It’s been a chaotic few years for the elected officials who decide what most Montanans’ utility bills look like.
There have been email leaks, lawsuits and questionable five-figure government employee pay raises, all of which have drawn public scrutiny to the dealings of the five-member Montana Public Service Commission, a political office that usually flies under the radar.
At $109,000 a year and with no expertise required, PSC commissioner is one of the better paying jobs on the ballot. And, voters almost always reelect incumbent commissioners.
The five-member Commission is a quasi-judicial body that the Legislature created to balance a monopoly utility’s right to a fixed return on investment with consumers’ right to a reasonable price and reliable service. PSC District 2 stretches from Red Lodge east to the North Dakota state line and includes Billings, Hardin, Miles City and Glendive.
Tony O’Donnell wants voters in Billings and southern Montana to reelect him. He argues that he has nothing to do with the dysfunction at the PSC and it hasn’t influenced commissioners’ work on rates, which O’Donnell considers fair.
Challenger Valerie McMurtry tells voters that O’Donnell hasn’t been in the office much and that his absenteeism feeds into the office dysfunction. She disagrees with O’Donnell about Montanans' rates being fair. Rates for the largest utility regulated by the PSC, NorthWestern Energy, are among the highest electricity rates in the West, McMurtry said.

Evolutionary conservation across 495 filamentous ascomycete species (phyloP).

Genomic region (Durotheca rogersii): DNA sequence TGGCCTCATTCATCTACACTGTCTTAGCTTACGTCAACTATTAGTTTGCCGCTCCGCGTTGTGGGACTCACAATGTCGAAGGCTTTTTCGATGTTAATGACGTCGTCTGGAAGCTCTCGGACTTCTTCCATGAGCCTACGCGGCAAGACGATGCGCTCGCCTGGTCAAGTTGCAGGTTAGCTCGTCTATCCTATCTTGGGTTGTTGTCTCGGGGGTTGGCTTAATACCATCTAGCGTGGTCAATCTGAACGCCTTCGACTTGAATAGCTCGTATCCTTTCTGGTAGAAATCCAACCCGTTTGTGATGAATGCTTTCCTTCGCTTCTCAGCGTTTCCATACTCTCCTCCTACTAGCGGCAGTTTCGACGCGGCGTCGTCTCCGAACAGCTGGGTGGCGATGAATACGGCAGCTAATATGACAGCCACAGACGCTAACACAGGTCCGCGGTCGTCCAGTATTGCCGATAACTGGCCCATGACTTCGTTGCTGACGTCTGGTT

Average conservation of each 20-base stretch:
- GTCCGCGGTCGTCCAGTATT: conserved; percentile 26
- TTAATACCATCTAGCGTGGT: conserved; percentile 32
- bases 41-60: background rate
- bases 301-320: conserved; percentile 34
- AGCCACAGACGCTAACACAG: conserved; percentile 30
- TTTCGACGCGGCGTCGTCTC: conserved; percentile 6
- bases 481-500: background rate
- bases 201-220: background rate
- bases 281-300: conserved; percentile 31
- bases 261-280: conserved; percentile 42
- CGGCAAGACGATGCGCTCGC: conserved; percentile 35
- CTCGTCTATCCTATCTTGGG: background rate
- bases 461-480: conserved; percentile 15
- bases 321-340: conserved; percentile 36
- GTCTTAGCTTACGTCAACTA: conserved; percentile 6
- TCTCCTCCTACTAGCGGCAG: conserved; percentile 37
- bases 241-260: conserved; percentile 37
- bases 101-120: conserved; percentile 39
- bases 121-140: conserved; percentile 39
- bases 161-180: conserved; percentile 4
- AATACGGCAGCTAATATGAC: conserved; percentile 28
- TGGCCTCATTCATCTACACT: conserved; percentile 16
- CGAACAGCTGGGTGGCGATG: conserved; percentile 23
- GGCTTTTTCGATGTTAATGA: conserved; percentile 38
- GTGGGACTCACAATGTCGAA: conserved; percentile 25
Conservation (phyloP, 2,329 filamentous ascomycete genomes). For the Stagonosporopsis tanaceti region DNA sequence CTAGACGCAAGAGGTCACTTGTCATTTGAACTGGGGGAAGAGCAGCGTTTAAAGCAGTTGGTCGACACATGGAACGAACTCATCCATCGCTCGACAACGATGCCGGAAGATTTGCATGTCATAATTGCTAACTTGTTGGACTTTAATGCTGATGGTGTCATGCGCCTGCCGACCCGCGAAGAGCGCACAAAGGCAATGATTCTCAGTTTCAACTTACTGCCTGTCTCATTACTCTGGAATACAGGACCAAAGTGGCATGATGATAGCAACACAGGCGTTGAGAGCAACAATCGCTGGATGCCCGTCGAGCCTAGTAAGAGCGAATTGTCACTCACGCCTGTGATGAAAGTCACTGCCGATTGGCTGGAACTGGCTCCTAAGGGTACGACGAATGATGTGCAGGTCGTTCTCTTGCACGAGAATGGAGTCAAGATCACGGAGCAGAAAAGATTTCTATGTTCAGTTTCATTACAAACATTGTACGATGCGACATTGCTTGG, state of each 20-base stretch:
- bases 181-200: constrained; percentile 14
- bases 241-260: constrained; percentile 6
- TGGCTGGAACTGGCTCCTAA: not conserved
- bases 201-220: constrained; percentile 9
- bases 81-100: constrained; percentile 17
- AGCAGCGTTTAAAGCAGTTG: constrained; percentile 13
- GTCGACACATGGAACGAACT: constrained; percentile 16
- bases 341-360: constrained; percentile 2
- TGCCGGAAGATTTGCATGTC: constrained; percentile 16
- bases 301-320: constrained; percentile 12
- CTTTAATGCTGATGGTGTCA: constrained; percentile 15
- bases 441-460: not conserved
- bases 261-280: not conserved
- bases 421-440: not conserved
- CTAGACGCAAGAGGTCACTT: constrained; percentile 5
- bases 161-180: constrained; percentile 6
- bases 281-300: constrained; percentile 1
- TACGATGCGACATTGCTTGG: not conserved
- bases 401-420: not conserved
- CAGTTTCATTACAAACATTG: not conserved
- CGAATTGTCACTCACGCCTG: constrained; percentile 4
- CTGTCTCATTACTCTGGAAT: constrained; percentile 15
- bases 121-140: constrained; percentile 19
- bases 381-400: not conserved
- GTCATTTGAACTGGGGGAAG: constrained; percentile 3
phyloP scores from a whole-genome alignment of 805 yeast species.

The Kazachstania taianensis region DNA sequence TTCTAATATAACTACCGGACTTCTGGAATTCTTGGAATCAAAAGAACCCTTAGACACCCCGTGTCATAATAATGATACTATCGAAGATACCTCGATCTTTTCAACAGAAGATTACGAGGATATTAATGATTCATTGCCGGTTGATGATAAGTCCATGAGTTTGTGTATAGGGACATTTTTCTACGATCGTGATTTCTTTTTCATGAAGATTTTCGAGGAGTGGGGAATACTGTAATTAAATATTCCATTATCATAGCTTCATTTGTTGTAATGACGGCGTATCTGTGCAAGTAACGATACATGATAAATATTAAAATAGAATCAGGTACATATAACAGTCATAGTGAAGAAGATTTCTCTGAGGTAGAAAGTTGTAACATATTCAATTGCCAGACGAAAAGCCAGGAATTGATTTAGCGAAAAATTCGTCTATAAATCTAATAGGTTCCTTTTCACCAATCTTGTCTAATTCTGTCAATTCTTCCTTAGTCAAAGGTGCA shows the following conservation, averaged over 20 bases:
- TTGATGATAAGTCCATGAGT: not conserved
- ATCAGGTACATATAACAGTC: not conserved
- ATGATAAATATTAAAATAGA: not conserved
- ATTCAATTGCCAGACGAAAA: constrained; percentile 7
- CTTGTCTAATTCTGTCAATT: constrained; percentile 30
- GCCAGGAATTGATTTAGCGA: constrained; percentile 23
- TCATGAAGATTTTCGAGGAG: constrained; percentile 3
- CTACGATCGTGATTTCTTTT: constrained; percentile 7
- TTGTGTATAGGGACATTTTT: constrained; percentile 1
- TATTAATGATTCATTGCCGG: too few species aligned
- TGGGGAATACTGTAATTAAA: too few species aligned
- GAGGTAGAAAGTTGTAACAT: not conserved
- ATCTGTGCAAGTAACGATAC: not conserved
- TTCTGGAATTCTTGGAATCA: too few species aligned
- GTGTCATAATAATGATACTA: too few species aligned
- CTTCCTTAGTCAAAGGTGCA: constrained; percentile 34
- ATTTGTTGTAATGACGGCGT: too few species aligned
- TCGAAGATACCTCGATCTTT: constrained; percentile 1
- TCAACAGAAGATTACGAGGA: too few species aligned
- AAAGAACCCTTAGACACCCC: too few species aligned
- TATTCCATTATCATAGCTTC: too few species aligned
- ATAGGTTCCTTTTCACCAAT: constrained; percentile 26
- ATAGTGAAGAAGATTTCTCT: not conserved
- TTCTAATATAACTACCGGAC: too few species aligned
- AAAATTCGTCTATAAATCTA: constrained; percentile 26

The attendance accusation angers O’Donnell who says, when not physically present at the Helena office, he did phone into most of the work sessions. At issue is O’Donnell’s attendance of commission work sessions in 2019 and the two years before, all back in the pre-COVID-19 days before America began gathering by Zoom.
“What she said was that I have a 55% attendance rating. Well, that’s BS,” O’Donnell said of the 44 work sessions in 2019. “I was physically present 24 of those. That’s the 55%. Ten of those, I had two surgeries, I phoned in and made motions. I voted. I was for all intents and purposes participating in the meeting.”
“Five meetings I was officially excused because I was traveling on behalf of the state of Montana on official commission business. So, that brings it up to 39 out of 41. The other two, I don’t think anyone holds vacation time against somebody.”
It was during that 2019 period when dysfunction at the PSC came to a head. Most of the details were obtained by the press following a months-long public information lawsuit filed by the commission.
That July, the Legislative Audit Commission disclosed to commissioners a Fraud Hotline report about the commission’s office manager receiving more than $38,000 in pay raises since 2013, including a $10,857 raise in the 2018.